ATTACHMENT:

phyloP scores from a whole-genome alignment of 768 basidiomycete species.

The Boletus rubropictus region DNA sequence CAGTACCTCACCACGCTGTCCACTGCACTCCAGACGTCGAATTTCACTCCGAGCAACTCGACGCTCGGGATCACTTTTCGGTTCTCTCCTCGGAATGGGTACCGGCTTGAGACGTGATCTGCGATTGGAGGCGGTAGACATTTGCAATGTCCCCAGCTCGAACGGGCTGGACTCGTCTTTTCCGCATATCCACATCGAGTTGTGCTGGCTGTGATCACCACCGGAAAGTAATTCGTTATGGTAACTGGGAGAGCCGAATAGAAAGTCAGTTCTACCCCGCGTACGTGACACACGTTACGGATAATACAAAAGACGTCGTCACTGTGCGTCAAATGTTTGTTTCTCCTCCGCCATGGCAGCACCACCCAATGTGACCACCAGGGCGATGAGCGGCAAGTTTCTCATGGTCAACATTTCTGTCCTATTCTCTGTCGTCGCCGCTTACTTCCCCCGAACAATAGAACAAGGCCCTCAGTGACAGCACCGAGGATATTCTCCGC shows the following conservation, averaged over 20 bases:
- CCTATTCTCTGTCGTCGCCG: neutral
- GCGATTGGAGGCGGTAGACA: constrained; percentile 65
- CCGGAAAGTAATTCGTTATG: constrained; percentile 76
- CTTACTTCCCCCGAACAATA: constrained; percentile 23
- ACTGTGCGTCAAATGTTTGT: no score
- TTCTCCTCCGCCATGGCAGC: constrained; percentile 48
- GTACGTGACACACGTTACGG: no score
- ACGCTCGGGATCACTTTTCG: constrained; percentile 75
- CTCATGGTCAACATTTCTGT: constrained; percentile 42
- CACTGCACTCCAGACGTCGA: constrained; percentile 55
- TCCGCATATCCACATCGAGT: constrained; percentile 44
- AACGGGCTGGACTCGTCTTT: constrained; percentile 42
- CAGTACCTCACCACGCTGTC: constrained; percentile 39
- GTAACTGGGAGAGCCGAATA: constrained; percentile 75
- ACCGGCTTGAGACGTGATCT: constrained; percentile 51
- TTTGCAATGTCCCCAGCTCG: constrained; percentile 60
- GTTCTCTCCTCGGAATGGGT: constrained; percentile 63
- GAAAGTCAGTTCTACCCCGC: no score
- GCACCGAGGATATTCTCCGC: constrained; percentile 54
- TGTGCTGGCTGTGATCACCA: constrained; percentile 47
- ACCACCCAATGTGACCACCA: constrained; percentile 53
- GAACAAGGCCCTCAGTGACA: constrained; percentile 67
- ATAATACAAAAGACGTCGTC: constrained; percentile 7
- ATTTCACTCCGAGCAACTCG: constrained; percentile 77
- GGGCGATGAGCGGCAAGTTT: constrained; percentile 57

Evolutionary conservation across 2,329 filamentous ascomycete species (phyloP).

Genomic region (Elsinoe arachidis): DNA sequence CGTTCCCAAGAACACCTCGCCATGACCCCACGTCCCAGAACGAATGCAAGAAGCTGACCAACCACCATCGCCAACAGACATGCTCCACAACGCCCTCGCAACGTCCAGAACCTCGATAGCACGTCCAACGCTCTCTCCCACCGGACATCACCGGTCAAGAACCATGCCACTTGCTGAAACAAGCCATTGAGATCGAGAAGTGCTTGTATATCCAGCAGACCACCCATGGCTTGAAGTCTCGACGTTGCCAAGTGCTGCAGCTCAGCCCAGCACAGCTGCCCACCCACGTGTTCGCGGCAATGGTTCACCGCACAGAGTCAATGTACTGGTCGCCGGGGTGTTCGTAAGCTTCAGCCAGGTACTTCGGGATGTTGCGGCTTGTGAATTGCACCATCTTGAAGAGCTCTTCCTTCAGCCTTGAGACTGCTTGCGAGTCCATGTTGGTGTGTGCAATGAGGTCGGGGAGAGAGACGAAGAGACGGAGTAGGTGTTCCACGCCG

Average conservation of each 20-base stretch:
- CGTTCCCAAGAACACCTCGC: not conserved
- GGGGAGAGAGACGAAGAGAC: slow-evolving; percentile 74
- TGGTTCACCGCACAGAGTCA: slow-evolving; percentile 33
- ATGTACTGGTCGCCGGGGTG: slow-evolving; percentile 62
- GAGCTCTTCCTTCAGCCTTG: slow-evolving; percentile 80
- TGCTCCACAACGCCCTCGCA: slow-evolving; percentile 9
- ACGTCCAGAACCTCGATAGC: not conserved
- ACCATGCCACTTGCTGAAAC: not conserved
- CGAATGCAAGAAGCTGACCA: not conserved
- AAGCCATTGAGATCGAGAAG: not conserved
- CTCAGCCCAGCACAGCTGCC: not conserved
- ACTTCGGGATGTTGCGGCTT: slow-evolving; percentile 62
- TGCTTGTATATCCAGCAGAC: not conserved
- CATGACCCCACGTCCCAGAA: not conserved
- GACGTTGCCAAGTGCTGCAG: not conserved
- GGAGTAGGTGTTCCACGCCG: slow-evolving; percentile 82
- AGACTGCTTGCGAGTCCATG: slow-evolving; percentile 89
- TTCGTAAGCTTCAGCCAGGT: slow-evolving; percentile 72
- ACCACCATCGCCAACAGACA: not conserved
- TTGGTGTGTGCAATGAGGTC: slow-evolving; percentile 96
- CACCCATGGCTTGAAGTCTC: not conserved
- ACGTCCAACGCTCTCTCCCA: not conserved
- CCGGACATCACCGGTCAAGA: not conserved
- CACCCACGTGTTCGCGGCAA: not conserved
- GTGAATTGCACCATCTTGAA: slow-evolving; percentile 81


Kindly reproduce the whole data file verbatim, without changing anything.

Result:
phyloP scores from a whole-genome alignment of 768 basidiomycete species.

The Boletus rubropictus region DNA sequence CAGTACCTCACCACGCTGTCCACTGCACTCCAGACGTCGAATTTCACTCCGAGCAACTCGACGCTCGGGATCACTTTTCGGTTCTCTCCTCGGAATGGGTACCGGCTTGAGACGTGATCTGCGATTGGAGGCGGTAGACATTTGCAATGTCCCCAGCTCGAACGGGCTGGACTCGTCTTTTCCGCATATCCACATCGAGTTGTGCTGGCTGTGATCACCACCGGAAAGTAATTCGTTATGGTAACTGGGAGAGCCGAATAGAAAGTCAGTTCTACCCCGCGTACGTGACACACGTTACGGATAATACAAAAGACGTCGTCACTGTGCGTCAAATGTTTGTTTCTCCTCCGCCATGGCAGCACCACCCAATGTGACCACCAGGGCGATGAGCGGCAAGTTTCTCATGGTCAACATTTCTGTCCTATTCTCTGTCGTCGCCGCTTACTTCCCCCGAACAATAGAACAAGGCCCTCAGTGACAGCACCGAGGATATTCTCCGC shows the following conservation, averaged over 20 bases:
- CCTATTCTCTGTCGTCGCCG: neutral
- GCGATTGGAGGCGGTAGACA: constrained; percentile 65
- CCGGAAAGTAATTCGTTATG: constrained; percentile 76
- CTTACTTCCCCCGAACAATA: constrained; percentile 23
- ACTGTGCGTCAAATGTTTGT: no score
- TTCTCCTCCGCCATGGCAGC: constrained; percentile 48
- GTACGTGACACACGTTACGG: no score
- ACGCTCGGGATCACTTTTCG: constrained; percentile 75
- CTCATGGTCAACATTTCTGT: constrained; percentile 42
- CACTGCACTCCAGACGTCGA: constrained; percentile 55
- TCCGCATATCCACATCGAGT: constrained; percentile 44
- AACGGGCTGGACTCGTCTTT: constrained; percentile 42
- CAGTACCTCACCACGCTGTC: constrained; percentile 39
- GTAACTGGGAGAGCCGAATA: constrained; percentile 75
- ACCGGCTTGAGACGTGATCT: constrained; percentile 51
- TTTGCAATGTCCCCAGCTCG: constrained; percentile 60
- GTTCTCTCCTCGGAATGGGT: constrained; percentile 63
- GAAAGTCAGTTCTACCCCGC: no score
- GCACCGAGGATATTCTCCGC: constrained; percentile 54
- TGTGCTGGCTGTGATCACCA: constrained; percentile 47
- ACCACCCAATGTGACCACCA: constrained; percentile 53
- GAACAAGGCCCTCAGTGACA: constrained; percentile 67
- ATAATACAAAAGACGTCGTC: constrained; percentile 7
- ATTTCACTCCGAGCAACTCG: constrained; percentile 77
- GGGCGATGAGCGGCAAGTTT: constrained; percentile 57

Evolutionary conservation across 2,329 filamentous ascomycete species (phyloP).

Genomic region (Elsinoe arachidis): DNA sequence CGTTCCCAAGAACACCTCGCCATGACCCCACGTCCCAGAACGAATGCAAGAAGCTGACCAACCACCATCGCCAACAGACATGCTCCACAACGCCCTCGCAACGTCCAGAACCTCGATAGCACGTCCAACGCTCTCTCCCACCGGACATCACCGGTCAAGAACCATGCCACTTGCTGAAACAAGCCATTGAGATCGAGAAGTGCTTGTATATCCAGCAGACCACCCATGGCTTGAAGTCTCGACGTTGCCAAGTGCTGCAGCTCAGCCCAGCACAGCTGCCCACCCACGTGTTCGCGGCAATGGTTCACCGCACAGAGTCAATGTACTGGTCGCCGGGGTGTTCGTAAGCTTCAGCCAGGTACTTCGGGATGTTGCGGCTTGTGAATTGCACCATCTTGAAGAGCTCTTCCTTCAGCCTTGAGACTGCTTGCGAGTCCATGTTGGTGTGTGCAATGAGGTCGGGGAGAGAGACGAAGAGACGGAGTAGGTGTTCCACGCCG

Average conservation of each 20-base stretch:
- CGTTCCCAAGAACACCTCGC: not conserved
- GGGGAGAGAGACGAAGAGAC: slow-evolving; percentile 74
- TGGTTCACCGCACAGAGTCA: slow-evolving; percentile 33
- ATGTACTGGTCGCCGGGGTG: slow-evolving; percentile 62
- GAGCTCTTCCTTCAGCCTTG: slow-evolving; percentile 80
- TGCTCCACAACGCCCTCGCA: slow-evolving; percentile 9
- ACGTCCAGAACCTCGATAGC: not conserved
- ACCATGCCACTTGCTGAAAC: not conserved
- CGAATGCAAGAAGCTGACCA: not conserved
- AAGCCATTGAGATCGAGAAG: not conserved
- CTCAGCCCAGCACAGCTGCC: not conserved
- ACTTCGGGATGTTGCGGCTT: slow-evolving; percentile 62
- TGCTTGTATATCCAGCAGAC: not conserved
- CATGACCCCACGTCCCAGAA: not conserved
- GACGTTGCCAAGTGCTGCAG: not conserved
- GGAGTAGGTGTTCCACGCCG: slow-evolving; percentile 82
- AGACTGCTTGCGAGTCCATG: slow-evolving; percentile 89
- TTCGTAAGCTTCAGCCAGGT: slow-evolving; percentile 72
- ACCACCATCGCCAACAGACA: not conserved
- TTGGTGTGTGCAATGAGGTC: slow-evolving; percentile 96
- CACCCATGGCTTGAAGTCTC: not conserved
- ACGTCCAACGCTCTCTCCCA: not conserved
- CCGGACATCACCGGTCAAGA: not conserved
- CACCCACGTGTTCGCGGCAA: not conserved
- GTGAATTGCACCATCTTGAA: slow-evolving; percentile 81